Ilargi: And while we’re on the topic of delusion, look at this. Where is that money going to come from, bozo?

Infrastructure spending expected to rise to US$2-trillion annually
Infrastructure has become a major theme in the global investment community with spending expected to average US$2-trillion annually through 2015. More than half of that is forecast to come from emerging economies. At the same time, the developed world is being forced to rebuild ageing infrastructure like airports, expand inadequate assets and respond to new demands like climate change.

In emerging markets, the public sector can tap large current account surpluses. But developed countries are seeing more private investment from sources like private equity, pension funds and sovereign wealth funds, which means reduced vulnerability to slowing spending in the public sector, Edward Kerschner, managing director of U.S. equity research at Citigroup said in a report.

All of this spending means opportunity for “builders” like engineers and construction firms. But “owners,” particularly private ones, that many cash-strapped governments in developed economies have turned to, can leverage both their experience and infrastructure assets to cash in on what Mr. Kerschner calls “economies of skill.” Meanwhile, since private ownership in some developing economies is not possible, the best opportunity is often for “operators” to pursue public-private partnerships, he noted.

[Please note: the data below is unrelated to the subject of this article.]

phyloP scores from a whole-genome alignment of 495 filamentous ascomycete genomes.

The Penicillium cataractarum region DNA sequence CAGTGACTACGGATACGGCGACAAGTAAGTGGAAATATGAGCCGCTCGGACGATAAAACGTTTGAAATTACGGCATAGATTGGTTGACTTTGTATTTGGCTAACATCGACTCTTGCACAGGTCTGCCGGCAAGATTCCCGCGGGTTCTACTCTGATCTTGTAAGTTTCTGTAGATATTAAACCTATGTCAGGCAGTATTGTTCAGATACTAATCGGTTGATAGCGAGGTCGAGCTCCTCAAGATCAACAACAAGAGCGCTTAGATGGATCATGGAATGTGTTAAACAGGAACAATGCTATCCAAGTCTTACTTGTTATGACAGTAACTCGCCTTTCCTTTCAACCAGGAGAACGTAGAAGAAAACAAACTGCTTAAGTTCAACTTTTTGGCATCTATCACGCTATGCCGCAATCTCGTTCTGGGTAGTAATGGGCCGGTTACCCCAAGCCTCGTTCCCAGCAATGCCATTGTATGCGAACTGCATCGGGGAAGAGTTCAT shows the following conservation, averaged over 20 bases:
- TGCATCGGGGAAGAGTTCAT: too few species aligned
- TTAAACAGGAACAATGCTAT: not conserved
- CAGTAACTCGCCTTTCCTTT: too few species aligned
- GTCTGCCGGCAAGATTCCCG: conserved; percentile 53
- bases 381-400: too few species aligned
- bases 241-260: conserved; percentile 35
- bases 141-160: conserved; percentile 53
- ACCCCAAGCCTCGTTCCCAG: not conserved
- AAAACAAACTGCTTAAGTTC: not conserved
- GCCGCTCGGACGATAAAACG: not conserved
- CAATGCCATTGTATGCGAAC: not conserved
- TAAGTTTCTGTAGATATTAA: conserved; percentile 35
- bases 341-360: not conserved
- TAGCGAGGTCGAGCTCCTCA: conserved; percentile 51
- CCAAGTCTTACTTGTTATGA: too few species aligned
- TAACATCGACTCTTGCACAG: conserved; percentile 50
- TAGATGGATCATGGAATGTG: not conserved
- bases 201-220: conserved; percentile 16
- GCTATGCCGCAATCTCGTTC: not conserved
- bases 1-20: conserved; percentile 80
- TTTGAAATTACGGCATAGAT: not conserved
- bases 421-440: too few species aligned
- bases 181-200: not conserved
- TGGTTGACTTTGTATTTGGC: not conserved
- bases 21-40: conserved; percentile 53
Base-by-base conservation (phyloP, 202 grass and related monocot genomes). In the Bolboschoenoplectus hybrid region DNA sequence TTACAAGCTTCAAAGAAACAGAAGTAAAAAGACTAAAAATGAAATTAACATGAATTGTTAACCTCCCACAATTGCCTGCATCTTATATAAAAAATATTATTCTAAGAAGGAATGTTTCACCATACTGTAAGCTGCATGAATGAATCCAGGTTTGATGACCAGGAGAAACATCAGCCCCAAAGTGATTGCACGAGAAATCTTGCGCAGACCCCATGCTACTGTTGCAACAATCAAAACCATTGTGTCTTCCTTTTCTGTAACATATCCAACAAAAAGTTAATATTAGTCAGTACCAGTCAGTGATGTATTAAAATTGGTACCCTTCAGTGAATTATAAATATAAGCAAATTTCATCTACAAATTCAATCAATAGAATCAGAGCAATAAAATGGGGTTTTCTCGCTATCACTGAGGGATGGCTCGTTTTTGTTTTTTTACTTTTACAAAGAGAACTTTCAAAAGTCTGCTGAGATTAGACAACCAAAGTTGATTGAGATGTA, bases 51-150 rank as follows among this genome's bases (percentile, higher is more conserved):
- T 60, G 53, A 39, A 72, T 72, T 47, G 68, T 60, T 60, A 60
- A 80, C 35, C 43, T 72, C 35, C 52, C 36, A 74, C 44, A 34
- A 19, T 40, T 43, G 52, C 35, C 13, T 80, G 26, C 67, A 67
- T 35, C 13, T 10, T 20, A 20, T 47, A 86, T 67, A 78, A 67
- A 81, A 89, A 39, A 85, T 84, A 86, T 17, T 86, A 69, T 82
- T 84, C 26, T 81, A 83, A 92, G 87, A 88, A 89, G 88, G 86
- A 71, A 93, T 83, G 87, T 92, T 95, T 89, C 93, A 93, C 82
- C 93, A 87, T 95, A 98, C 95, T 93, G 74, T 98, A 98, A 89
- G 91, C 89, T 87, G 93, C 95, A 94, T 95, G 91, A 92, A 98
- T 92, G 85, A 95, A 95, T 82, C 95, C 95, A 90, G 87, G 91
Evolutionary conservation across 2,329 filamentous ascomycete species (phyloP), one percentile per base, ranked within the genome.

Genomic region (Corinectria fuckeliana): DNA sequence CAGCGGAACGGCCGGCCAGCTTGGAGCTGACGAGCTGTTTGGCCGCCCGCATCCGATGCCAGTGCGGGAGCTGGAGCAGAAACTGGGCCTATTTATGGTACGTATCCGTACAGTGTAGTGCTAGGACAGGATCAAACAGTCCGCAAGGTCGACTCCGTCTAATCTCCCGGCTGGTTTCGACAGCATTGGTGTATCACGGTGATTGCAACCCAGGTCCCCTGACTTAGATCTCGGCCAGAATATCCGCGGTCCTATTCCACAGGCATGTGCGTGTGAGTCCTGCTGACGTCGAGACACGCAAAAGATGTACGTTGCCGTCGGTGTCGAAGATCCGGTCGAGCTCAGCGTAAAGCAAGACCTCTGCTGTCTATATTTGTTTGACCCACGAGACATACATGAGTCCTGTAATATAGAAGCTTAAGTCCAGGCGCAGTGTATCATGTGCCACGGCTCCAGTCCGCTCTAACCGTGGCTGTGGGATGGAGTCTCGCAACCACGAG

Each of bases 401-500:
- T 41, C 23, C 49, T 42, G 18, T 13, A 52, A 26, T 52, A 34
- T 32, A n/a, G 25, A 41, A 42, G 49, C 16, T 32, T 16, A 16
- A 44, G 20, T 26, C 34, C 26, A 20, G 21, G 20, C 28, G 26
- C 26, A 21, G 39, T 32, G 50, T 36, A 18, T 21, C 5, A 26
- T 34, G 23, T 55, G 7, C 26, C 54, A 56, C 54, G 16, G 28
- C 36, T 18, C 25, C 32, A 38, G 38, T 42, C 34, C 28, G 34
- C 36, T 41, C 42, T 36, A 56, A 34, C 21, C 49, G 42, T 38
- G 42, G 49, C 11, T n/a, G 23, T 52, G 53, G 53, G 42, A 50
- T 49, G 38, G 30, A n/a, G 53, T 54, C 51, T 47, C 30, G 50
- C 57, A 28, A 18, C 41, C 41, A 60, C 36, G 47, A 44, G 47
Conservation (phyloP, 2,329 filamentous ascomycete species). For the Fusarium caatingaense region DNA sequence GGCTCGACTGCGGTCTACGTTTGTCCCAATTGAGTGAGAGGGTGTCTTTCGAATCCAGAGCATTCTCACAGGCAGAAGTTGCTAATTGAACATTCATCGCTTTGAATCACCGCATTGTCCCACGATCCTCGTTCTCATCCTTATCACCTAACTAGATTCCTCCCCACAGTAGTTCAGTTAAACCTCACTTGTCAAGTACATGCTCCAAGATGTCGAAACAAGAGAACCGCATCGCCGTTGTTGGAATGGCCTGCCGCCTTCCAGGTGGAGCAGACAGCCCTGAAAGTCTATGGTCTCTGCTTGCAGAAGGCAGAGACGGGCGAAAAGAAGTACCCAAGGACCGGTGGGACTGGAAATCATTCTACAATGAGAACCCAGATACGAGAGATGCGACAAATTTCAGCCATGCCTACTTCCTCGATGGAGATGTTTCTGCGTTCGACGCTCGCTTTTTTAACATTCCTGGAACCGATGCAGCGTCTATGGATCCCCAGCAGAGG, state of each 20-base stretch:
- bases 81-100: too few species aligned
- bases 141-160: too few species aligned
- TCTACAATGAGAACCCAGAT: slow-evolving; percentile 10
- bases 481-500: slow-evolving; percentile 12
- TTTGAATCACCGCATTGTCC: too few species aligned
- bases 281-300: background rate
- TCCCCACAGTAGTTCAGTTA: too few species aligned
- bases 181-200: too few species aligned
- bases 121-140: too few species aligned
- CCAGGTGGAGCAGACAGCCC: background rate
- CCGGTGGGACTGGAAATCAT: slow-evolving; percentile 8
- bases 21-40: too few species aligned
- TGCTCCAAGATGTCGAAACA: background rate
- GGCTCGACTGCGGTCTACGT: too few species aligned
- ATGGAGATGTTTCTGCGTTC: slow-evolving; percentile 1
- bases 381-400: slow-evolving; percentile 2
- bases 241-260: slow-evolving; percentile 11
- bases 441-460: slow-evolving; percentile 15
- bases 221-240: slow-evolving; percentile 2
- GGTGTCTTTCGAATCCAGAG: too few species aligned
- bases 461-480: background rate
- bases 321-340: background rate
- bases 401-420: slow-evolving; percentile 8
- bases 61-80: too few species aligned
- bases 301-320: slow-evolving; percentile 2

Figures show that US$120-billion was raised by private infrastructure investors in the fifteen months through June 2007, while established infrastructure operators only have US$40-billion in capital available to invest. Mr. Kerschner puts these two numbers together (US$160-billion) and levers it up with 80% debt to produce US$800-billion in potential funding for new projects. But even if all of that were to be spent on new building and upgrading of existing assets, it would still be well short of the US$2-trillion in forecasted annual global infrastructure expenditures.

While pension funds have for the most part been slow to allocate funds to infrastructure, Mr. Kerschner notes that Australia and Canada have been quicker and therefore have higher levels of investment. Institutional investors also have the choice of whether they want to invest in an infrastructure fund or a project directly. Even the U.S. Senate Banking Committee is taking a look at establishing a new national bank specifically focused on investments in infrastructure priorities.